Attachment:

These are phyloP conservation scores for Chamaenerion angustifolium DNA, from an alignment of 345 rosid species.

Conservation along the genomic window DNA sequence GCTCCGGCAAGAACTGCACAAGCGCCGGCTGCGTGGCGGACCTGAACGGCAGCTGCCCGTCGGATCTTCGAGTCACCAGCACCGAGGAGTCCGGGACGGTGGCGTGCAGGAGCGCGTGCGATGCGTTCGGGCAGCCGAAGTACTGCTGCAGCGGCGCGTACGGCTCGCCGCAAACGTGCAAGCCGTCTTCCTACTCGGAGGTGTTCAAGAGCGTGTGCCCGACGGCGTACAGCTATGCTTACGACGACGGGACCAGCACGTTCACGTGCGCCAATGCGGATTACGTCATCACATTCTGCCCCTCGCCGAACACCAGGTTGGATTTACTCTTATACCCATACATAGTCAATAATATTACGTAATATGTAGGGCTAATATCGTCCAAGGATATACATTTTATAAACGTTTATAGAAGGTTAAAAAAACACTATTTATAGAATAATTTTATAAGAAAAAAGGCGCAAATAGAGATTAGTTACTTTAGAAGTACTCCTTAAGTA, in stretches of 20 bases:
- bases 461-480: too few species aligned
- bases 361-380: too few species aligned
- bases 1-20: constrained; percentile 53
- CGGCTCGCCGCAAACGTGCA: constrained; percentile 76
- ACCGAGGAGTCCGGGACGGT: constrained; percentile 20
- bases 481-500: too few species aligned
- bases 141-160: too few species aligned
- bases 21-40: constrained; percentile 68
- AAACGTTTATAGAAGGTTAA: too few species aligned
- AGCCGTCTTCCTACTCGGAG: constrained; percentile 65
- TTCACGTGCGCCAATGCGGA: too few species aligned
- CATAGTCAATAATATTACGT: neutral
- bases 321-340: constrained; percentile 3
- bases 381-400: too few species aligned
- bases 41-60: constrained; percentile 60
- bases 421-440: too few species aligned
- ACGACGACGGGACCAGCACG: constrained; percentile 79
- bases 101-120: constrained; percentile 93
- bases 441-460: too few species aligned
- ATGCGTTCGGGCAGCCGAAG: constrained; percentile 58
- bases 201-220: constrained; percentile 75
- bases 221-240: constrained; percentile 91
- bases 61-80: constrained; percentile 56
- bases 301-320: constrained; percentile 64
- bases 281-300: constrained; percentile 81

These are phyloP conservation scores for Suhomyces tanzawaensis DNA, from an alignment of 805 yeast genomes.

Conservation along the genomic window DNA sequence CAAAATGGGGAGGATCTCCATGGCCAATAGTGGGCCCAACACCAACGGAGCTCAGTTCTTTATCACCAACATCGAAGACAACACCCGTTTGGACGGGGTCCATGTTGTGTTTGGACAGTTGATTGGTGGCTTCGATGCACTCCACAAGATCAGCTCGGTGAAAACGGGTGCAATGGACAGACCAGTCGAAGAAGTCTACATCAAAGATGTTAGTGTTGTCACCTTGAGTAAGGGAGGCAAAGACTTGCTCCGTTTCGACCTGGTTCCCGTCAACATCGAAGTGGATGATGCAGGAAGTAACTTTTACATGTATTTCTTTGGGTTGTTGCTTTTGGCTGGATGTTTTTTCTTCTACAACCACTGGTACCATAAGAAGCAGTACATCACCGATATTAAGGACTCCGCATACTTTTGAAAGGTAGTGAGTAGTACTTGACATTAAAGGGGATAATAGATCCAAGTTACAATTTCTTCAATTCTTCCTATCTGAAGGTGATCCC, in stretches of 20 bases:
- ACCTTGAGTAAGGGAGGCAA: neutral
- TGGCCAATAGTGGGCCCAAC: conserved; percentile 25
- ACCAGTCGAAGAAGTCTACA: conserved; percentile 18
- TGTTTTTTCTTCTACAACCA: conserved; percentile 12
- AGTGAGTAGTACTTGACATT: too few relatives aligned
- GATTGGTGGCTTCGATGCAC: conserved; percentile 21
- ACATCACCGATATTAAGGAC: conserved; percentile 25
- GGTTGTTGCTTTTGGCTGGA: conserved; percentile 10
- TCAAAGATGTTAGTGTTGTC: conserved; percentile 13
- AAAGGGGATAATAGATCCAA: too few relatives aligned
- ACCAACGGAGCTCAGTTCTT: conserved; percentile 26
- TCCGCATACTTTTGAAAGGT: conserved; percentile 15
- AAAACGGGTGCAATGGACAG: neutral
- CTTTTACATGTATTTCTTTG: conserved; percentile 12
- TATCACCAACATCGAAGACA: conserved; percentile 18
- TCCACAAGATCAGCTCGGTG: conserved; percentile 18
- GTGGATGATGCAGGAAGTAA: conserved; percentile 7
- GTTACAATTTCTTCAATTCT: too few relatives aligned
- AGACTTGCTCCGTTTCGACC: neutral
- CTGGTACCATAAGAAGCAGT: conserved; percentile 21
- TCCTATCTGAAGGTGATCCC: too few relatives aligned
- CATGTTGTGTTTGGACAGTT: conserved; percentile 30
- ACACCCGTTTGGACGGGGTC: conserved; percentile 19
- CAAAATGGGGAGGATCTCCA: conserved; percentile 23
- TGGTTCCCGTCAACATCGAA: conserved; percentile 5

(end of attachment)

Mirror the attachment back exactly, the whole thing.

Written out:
These are phyloP conservation scores for Chamaenerion angustifolium DNA, from an alignment of 345 rosid species.

Conservation along the genomic window DNA sequence GCTCCGGCAAGAACTGCACAAGCGCCGGCTGCGTGGCGGACCTGAACGGCAGCTGCCCGTCGGATCTTCGAGTCACCAGCACCGAGGAGTCCGGGACGGTGGCGTGCAGGAGCGCGTGCGATGCGTTCGGGCAGCCGAAGTACTGCTGCAGCGGCGCGTACGGCTCGCCGCAAACGTGCAAGCCGTCTTCCTACTCGGAGGTGTTCAAGAGCGTGTGCCCGACGGCGTACAGCTATGCTTACGACGACGGGACCAGCACGTTCACGTGCGCCAATGCGGATTACGTCATCACATTCTGCCCCTCGCCGAACACCAGGTTGGATTTACTCTTATACCCATACATAGTCAATAATATTACGTAATATGTAGGGCTAATATCGTCCAAGGATATACATTTTATAAACGTTTATAGAAGGTTAAAAAAACACTATTTATAGAATAATTTTATAAGAAAAAAGGCGCAAATAGAGATTAGTTACTTTAGAAGTACTCCTTAAGTA, in stretches of 20 bases:
- bases 461-480: too few species aligned
- bases 361-380: too few species aligned
- bases 1-20: constrained; percentile 53
- CGGCTCGCCGCAAACGTGCA: constrained; percentile 76
- ACCGAGGAGTCCGGGACGGT: constrained; percentile 20
- bases 481-500: too few species aligned
- bases 141-160: too few species aligned
- bases 21-40: constrained; percentile 68
- AAACGTTTATAGAAGGTTAA: too few species aligned
- AGCCGTCTTCCTACTCGGAG: constrained; percentile 65
- TTCACGTGCGCCAATGCGGA: too few species aligned
- CATAGTCAATAATATTACGT: neutral
- bases 321-340: constrained; percentile 3
- bases 381-400: too few species aligned
- bases 41-60: constrained; percentile 60
- bases 421-440: too few species aligned
- ACGACGACGGGACCAGCACG: constrained; percentile 79
- bases 101-120: constrained; percentile 93
- bases 441-460: too few species aligned
- ATGCGTTCGGGCAGCCGAAG: constrained; percentile 58
- bases 201-220: constrained; percentile 75
- bases 221-240: constrained; percentile 91
- bases 61-80: constrained; percentile 56
- bases 301-320: constrained; percentile 64
- bases 281-300: constrained; percentile 81

These are phyloP conservation scores for Suhomyces tanzawaensis DNA, from an alignment of 805 yeast genomes.

Conservation along the genomic window DNA sequence CAAAATGGGGAGGATCTCCATGGCCAATAGTGGGCCCAACACCAACGGAGCTCAGTTCTTTATCACCAACATCGAAGACAACACCCGTTTGGACGGGGTCCATGTTGTGTTTGGACAGTTGATTGGTGGCTTCGATGCACTCCACAAGATCAGCTCGGTGAAAACGGGTGCAATGGACAGACCAGTCGAAGAAGTCTACATCAAAGATGTTAGTGTTGTCACCTTGAGTAAGGGAGGCAAAGACTTGCTCCGTTTCGACCTGGTTCCCGTCAACATCGAAGTGGATGATGCAGGAAGTAACTTTTACATGTATTTCTTTGGGTTGTTGCTTTTGGCTGGATGTTTTTTCTTCTACAACCACTGGTACCATAAGAAGCAGTACATCACCGATATTAAGGACTCCGCATACTTTTGAAAGGTAGTGAGTAGTACTTGACATTAAAGGGGATAATAGATCCAAGTTACAATTTCTTCAATTCTTCCTATCTGAAGGTGATCCC, in stretches of 20 bases:
- ACCTTGAGTAAGGGAGGCAA: neutral
- TGGCCAATAGTGGGCCCAAC: conserved; percentile 25
- ACCAGTCGAAGAAGTCTACA: conserved; percentile 18
- TGTTTTTTCTTCTACAACCA: conserved; percentile 12
- AGTGAGTAGTACTTGACATT: too few relatives aligned
- GATTGGTGGCTTCGATGCAC: conserved; percentile 21
- ACATCACCGATATTAAGGAC: conserved; percentile 25
- GGTTGTTGCTTTTGGCTGGA: conserved; percentile 10
- TCAAAGATGTTAGTGTTGTC: conserved; percentile 13
- AAAGGGGATAATAGATCCAA: too few relatives aligned
- ACCAACGGAGCTCAGTTCTT: conserved; percentile 26
- TCCGCATACTTTTGAAAGGT: conserved; percentile 15
- AAAACGGGTGCAATGGACAG: neutral
- CTTTTACATGTATTTCTTTG: conserved; percentile 12
- TATCACCAACATCGAAGACA: conserved; percentile 18
- TCCACAAGATCAGCTCGGTG: conserved; percentile 18
- GTGGATGATGCAGGAAGTAA: conserved; percentile 7
- GTTACAATTTCTTCAATTCT: too few relatives aligned
- AGACTTGCTCCGTTTCGACC: neutral
- CTGGTACCATAAGAAGCAGT: conserved; percentile 21
- TCCTATCTGAAGGTGATCCC: too few relatives aligned
- CATGTTGTGTTTGGACAGTT: conserved; percentile 30
- ACACCCGTTTGGACGGGGTC: conserved; percentile 19
- CAAAATGGGGAGGATCTCCA: conserved; percentile 23
- TGGTTCCCGTCAACATCGAA: conserved; percentile 5